In early November 1918, French couture was in a state of limbo – looking forward to the imminent end of the war, but not sure when it would arrive, and still facing shortages and disruptions. New York Vogue reflected this uncertain mood in an article headed ‘Paris states her optimism in terms of clothes’, reporting on a show of French couture designs held in Switzerland for fashion buyers from neutral nations. The writer pondered the likely reactions of a German woman who had been a couture client until the war intervened, torn between admiration for French expertise and a wish to boost their German designers:
She must have suffered severely at the fashion show, if she was there, for she loved French dresses and was well known to our couturiers. Of course, all this is trifling in war time, but it would be a satisfaction, just the same, to know the real feelings of those who have tried so hard to assure themselves and others that French creative genius has been killed by the war. Patience, just a short time, and perhaps we shall know.
The Paris styles reported in this issue show a variety of cut, from the straight tunics of Chanel to the draped gowns of Lucile. But there is a consistency in their use of wartime materials, with fluffy angora embroidery substituting for fur, and beading for woven decoration. One of the Chanel suits is captioned ‘pride in her brown Charmeuse costume with keep her warm’ – wishful thinking when the diversion of coal to the war effort meant that even upper-class homes were practically unheated. Another article, ‘The defences of Paris against winter’ suggested a variety of ways of mitigating a temperature of 40′ F indoors, from foot muffs to rugs designed to wrap round the body.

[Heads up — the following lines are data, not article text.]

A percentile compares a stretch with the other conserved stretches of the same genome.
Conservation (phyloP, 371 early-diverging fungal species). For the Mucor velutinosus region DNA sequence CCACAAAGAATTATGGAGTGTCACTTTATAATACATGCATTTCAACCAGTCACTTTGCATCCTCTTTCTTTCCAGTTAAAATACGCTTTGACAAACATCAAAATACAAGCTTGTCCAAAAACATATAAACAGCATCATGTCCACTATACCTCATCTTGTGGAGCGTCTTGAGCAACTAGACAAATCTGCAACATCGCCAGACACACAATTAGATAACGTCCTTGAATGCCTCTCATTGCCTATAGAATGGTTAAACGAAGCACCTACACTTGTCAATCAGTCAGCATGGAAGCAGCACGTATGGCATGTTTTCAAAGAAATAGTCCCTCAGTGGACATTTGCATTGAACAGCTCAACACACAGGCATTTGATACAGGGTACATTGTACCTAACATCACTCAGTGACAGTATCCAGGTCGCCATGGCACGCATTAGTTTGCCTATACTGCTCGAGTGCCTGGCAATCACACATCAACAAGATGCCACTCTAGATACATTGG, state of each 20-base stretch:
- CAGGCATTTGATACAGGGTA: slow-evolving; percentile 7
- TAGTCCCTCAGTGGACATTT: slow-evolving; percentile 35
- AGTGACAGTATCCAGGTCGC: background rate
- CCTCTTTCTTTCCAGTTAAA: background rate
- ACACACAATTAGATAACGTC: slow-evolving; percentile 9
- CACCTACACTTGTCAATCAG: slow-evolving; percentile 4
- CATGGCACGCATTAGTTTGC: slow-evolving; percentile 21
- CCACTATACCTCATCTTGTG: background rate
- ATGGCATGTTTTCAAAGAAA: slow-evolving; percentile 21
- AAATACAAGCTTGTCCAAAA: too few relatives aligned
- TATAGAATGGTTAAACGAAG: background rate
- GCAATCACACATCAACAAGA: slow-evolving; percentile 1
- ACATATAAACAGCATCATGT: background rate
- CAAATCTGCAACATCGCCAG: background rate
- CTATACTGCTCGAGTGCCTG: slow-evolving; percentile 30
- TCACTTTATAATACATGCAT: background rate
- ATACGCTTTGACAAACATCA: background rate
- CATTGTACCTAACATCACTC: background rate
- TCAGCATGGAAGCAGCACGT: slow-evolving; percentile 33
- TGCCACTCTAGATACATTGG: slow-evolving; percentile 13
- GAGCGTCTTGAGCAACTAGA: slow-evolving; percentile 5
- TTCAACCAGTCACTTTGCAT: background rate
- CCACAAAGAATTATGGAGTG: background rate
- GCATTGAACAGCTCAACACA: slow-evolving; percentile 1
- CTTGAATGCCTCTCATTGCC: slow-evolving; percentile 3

At the opposite extreme from fur cocoons, Vogue also reported on new trends in lightweight lingerie. These had appeared in Les Élégances parisiennes in December 1917, linked to shortages in fine cotton and linen fabrics as French manufacturers were closed down by the war. The French repoter had approved of lingerie in black silk trimmed with ribbon bows and rosebuds, but stated firmly that ‘the garment that I would condemn outright is the chemise in black or bright blue tulle; these are impossible to wear by respectable women’. Vogue elided this distinction, presenting combinations and chemises of sheer tulle as the latest Paris fashion, and placing a defence of their frivolity in the mouth of an imagined French saleswoman:
It is not for the kind of woman who wears ugly lingerie that a man fights….the night gown? It is a little fragile, a little extravagant, perhaps? Mademoiselle forgets the alarms that occur so frequently at night – the trip to the cellar – the meetings with one’s friends, one’s neighbours. It is dark, to be sure, in the cellar, but there is always a little light and , under one’s wrap, one would not appear – what do you say? Frumpy, like an old-maid in a comic paper. And this nightgown, is it not delightful! It is of chiffon the colour of wood violets with bands of tulle over the shoulders…it is as if all the daintiness, the femininity that we must repress in our dresses these days had been poured into the silk and the lace that make our lingerie…Mademoiselle does not think the Americans will approve of these models, so fragile and so charming? Perhaps not.
This passage is interesting for the way in which it constructs French fashions as more daring, and more sexualised, than those that would be acceptable in the USA – in order to sell them to American buyers. Read in tandem with the article in Les Élégances parisiennes it becomes clear that this construct is directly opposition to the actual views of French consumers. The invocation of the need to keep up appearances in front of neighbours during night-time air raids also subverts the evidence of French sources. It is not the tactful concealement of a ‘cape pour la cave’ featured in Les Modes that Vogue recommends, but an artful revelation of frivolous garments under the respectable wrap.